Researchers at Kent State University have received a $952,000 grant from the National Science Foundation in order to build a free mobile app that will work as a “virtual park ranger” for Ohio’s Cuyahoga Valley National Park. The app will let park visitors act as citizen scientists by allowing them to submit information, as well as gain knowledge about the 33,000-acre park’s history and habitats from two park rangers.
Scheduled for a September 2015 launch, the project will run for three years and will go beyond what’s offered by similar apps in the market by providing real-time updates of the park. The project is being led by Richard Ferdig, a professor at the university’s Research Center for Education Technology. The app will be reliant upon the built-in GPS on visitors’ smartphones, but will not require a wireless connection.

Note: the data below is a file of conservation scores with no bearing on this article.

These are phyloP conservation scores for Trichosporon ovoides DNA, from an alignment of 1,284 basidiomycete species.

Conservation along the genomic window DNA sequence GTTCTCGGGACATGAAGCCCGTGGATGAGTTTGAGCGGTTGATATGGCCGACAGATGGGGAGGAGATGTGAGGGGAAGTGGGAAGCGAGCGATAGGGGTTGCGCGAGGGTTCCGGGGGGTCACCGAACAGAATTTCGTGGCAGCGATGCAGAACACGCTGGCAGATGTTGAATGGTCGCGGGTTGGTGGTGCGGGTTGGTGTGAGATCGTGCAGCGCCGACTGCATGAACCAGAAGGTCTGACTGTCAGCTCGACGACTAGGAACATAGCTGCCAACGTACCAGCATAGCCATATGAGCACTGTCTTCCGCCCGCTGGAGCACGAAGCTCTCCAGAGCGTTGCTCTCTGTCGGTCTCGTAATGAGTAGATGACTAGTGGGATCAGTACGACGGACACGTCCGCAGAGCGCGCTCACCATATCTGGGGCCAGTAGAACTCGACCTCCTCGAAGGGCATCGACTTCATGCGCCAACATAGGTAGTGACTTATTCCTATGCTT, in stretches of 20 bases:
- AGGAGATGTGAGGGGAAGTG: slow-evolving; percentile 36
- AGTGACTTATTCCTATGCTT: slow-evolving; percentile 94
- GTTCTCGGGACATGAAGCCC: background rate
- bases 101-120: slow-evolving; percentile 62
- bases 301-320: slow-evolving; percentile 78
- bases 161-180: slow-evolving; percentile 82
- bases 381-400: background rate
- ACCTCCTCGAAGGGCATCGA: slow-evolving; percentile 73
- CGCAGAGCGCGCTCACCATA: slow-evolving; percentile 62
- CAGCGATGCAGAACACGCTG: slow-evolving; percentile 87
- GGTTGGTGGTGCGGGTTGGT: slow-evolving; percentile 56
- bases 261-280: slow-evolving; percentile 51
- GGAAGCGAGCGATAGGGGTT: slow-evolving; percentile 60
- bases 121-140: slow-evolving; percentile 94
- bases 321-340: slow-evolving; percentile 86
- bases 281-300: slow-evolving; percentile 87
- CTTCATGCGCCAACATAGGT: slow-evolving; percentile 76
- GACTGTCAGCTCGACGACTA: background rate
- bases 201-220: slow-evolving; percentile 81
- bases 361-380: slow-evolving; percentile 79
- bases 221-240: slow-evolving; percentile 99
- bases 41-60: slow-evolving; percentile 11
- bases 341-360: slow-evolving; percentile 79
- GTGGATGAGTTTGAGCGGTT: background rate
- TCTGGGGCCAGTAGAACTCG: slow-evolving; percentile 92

“When you go to the park it is such an amazing creation but wouldn’t it be nice to have a park ranger there by your side?” he told The Plain Dealer. “It gets you out there and gives you the tools to enhance the experience.”
The grant that will fund the creation of the app, which is currently unnamed, was won by KSU with assistance from the National Park Service, which signed an educational partnership with the university five years ago.
“Through citizen science, parks have been able to get assistance from the public in inventorying and monitoring park resources,” Jennie Vasarhelyi, the park’s chief of interpretation, education, and visitor services, told Outside. “We haven’t determined specifics of how citizen science might occur with the KSU app [but] one possibility might be that visitors will be able to report sightings of species that we are tracking.”
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